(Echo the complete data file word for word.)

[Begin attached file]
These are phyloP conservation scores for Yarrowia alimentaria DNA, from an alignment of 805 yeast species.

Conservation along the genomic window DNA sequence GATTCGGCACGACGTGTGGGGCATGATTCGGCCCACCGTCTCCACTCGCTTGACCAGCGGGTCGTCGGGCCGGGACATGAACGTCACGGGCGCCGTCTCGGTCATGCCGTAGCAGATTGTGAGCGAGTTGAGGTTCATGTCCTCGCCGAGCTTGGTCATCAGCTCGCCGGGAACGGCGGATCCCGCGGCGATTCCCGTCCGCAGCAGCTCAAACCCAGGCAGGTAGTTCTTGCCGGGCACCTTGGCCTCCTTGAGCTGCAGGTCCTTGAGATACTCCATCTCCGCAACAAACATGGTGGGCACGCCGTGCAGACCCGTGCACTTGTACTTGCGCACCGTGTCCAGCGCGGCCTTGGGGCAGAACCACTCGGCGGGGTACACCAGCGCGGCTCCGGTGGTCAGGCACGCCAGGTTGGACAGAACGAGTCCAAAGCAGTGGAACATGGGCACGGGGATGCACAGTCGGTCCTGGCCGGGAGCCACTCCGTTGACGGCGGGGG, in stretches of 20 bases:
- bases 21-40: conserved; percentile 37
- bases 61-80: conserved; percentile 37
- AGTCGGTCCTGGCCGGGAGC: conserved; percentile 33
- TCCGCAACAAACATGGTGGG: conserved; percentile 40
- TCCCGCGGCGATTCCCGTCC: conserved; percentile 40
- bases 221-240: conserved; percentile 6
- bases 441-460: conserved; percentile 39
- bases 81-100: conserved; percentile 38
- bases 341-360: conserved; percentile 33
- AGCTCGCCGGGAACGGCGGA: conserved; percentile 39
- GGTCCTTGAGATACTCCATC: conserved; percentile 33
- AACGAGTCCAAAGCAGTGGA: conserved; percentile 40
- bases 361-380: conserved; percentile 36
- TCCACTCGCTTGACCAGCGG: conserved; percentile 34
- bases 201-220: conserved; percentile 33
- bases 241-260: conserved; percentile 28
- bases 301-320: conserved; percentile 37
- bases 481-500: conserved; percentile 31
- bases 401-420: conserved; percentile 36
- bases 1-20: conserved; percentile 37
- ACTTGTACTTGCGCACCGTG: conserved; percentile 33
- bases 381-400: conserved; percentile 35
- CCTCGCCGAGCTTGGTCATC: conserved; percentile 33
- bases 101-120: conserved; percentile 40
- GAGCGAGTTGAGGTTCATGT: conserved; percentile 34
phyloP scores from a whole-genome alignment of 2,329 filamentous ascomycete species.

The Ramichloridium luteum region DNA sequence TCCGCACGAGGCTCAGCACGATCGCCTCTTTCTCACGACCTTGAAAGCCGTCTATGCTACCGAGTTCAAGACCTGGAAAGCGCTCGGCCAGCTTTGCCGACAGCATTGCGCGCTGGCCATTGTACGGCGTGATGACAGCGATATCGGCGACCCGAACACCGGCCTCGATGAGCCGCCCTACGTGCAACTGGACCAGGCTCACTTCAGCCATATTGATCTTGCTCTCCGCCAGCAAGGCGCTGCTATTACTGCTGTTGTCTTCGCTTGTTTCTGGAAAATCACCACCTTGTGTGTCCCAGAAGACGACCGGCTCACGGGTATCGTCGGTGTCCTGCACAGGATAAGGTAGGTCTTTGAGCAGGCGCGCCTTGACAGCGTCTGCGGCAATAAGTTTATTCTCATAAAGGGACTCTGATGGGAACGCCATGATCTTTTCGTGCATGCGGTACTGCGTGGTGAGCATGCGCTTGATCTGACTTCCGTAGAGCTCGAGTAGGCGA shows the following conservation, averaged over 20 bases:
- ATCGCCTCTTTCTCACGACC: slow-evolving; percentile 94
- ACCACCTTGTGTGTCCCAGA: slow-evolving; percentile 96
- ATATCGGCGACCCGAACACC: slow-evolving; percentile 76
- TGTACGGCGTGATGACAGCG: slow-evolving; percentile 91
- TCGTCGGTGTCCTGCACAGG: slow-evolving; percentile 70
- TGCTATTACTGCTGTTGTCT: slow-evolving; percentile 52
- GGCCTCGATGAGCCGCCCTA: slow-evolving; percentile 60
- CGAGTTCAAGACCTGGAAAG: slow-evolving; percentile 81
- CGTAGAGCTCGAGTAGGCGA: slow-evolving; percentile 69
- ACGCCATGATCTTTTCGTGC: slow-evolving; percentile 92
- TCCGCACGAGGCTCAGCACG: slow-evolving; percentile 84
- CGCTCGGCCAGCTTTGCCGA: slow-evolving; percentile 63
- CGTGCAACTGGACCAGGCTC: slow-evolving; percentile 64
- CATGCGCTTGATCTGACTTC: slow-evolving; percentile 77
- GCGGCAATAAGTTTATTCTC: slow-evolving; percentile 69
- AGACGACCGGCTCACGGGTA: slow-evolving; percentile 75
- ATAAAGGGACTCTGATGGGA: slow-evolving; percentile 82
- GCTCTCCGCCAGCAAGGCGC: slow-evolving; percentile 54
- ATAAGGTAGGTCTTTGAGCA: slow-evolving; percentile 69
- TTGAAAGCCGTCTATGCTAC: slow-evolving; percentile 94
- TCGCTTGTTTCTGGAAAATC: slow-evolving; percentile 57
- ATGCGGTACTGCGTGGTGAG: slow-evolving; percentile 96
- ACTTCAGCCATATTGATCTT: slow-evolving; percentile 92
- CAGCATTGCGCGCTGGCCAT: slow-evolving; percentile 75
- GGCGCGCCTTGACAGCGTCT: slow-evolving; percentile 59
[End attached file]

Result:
These are phyloP conservation scores for Yarrowia alimentaria DNA, from an alignment of 805 yeast species.

Conservation along the genomic window DNA sequence GATTCGGCACGACGTGTGGGGCATGATTCGGCCCACCGTCTCCACTCGCTTGACCAGCGGGTCGTCGGGCCGGGACATGAACGTCACGGGCGCCGTCTCGGTCATGCCGTAGCAGATTGTGAGCGAGTTGAGGTTCATGTCCTCGCCGAGCTTGGTCATCAGCTCGCCGGGAACGGCGGATCCCGCGGCGATTCCCGTCCGCAGCAGCTCAAACCCAGGCAGGTAGTTCTTGCCGGGCACCTTGGCCTCCTTGAGCTGCAGGTCCTTGAGATACTCCATCTCCGCAACAAACATGGTGGGCACGCCGTGCAGACCCGTGCACTTGTACTTGCGCACCGTGTCCAGCGCGGCCTTGGGGCAGAACCACTCGGCGGGGTACACCAGCGCGGCTCCGGTGGTCAGGCACGCCAGGTTGGACAGAACGAGTCCAAAGCAGTGGAACATGGGCACGGGGATGCACAGTCGGTCCTGGCCGGGAGCCACTCCGTTGACGGCGGGGG, in stretches of 20 bases:
- bases 21-40: conserved; percentile 37
- bases 61-80: conserved; percentile 37
- AGTCGGTCCTGGCCGGGAGC: conserved; percentile 33
- TCCGCAACAAACATGGTGGG: conserved; percentile 40
- TCCCGCGGCGATTCCCGTCC: conserved; percentile 40
- bases 221-240: conserved; percentile 6
- bases 441-460: conserved; percentile 39
- bases 81-100: conserved; percentile 38
- bases 341-360: conserved; percentile 33
- AGCTCGCCGGGAACGGCGGA: conserved; percentile 39
- GGTCCTTGAGATACTCCATC: conserved; percentile 33
- AACGAGTCCAAAGCAGTGGA: conserved; percentile 40
- bases 361-380: conserved; percentile 36
- TCCACTCGCTTGACCAGCGG: conserved; percentile 34
- bases 201-220: conserved; percentile 33
- bases 241-260: conserved; percentile 28
- bases 301-320: conserved; percentile 37
- bases 481-500: conserved; percentile 31
- bases 401-420: conserved; percentile 36
- bases 1-20: conserved; percentile 37
- ACTTGTACTTGCGCACCGTG: conserved; percentile 33
- bases 381-400: conserved; percentile 35
- CCTCGCCGAGCTTGGTCATC: conserved; percentile 33
- bases 101-120: conserved; percentile 40
- GAGCGAGTTGAGGTTCATGT: conserved; percentile 34
phyloP scores from a whole-genome alignment of 2,329 filamentous ascomycete species.

The Ramichloridium luteum region DNA sequence TCCGCACGAGGCTCAGCACGATCGCCTCTTTCTCACGACCTTGAAAGCCGTCTATGCTACCGAGTTCAAGACCTGGAAAGCGCTCGGCCAGCTTTGCCGACAGCATTGCGCGCTGGCCATTGTACGGCGTGATGACAGCGATATCGGCGACCCGAACACCGGCCTCGATGAGCCGCCCTACGTGCAACTGGACCAGGCTCACTTCAGCCATATTGATCTTGCTCTCCGCCAGCAAGGCGCTGCTATTACTGCTGTTGTCTTCGCTTGTTTCTGGAAAATCACCACCTTGTGTGTCCCAGAAGACGACCGGCTCACGGGTATCGTCGGTGTCCTGCACAGGATAAGGTAGGTCTTTGAGCAGGCGCGCCTTGACAGCGTCTGCGGCAATAAGTTTATTCTCATAAAGGGACTCTGATGGGAACGCCATGATCTTTTCGTGCATGCGGTACTGCGTGGTGAGCATGCGCTTGATCTGACTTCCGTAGAGCTCGAGTAGGCGA shows the following conservation, averaged over 20 bases:
- ATCGCCTCTTTCTCACGACC: slow-evolving; percentile 94
- ACCACCTTGTGTGTCCCAGA: slow-evolving; percentile 96
- ATATCGGCGACCCGAACACC: slow-evolving; percentile 76
- TGTACGGCGTGATGACAGCG: slow-evolving; percentile 91
- TCGTCGGTGTCCTGCACAGG: slow-evolving; percentile 70
- TGCTATTACTGCTGTTGTCT: slow-evolving; percentile 52
- GGCCTCGATGAGCCGCCCTA: slow-evolving; percentile 60
- CGAGTTCAAGACCTGGAAAG: slow-evolving; percentile 81
- CGTAGAGCTCGAGTAGGCGA: slow-evolving; percentile 69
- ACGCCATGATCTTTTCGTGC: slow-evolving; percentile 92
- TCCGCACGAGGCTCAGCACG: slow-evolving; percentile 84
- CGCTCGGCCAGCTTTGCCGA: slow-evolving; percentile 63
- CGTGCAACTGGACCAGGCTC: slow-evolving; percentile 64
- CATGCGCTTGATCTGACTTC: slow-evolving; percentile 77
- GCGGCAATAAGTTTATTCTC: slow-evolving; percentile 69
- AGACGACCGGCTCACGGGTA: slow-evolving; percentile 75
- ATAAAGGGACTCTGATGGGA: slow-evolving; percentile 82
- GCTCTCCGCCAGCAAGGCGC: slow-evolving; percentile 54
- ATAAGGTAGGTCTTTGAGCA: slow-evolving; percentile 69
- TTGAAAGCCGTCTATGCTAC: slow-evolving; percentile 94
- TCGCTTGTTTCTGGAAAATC: slow-evolving; percentile 57
- ATGCGGTACTGCGTGGTGAG: slow-evolving; percentile 96
- ACTTCAGCCATATTGATCTT: slow-evolving; percentile 92
- CAGCATTGCGCGCTGGCCAT: slow-evolving; percentile 75
- GGCGCGCCTTGACAGCGTCT: slow-evolving; percentile 59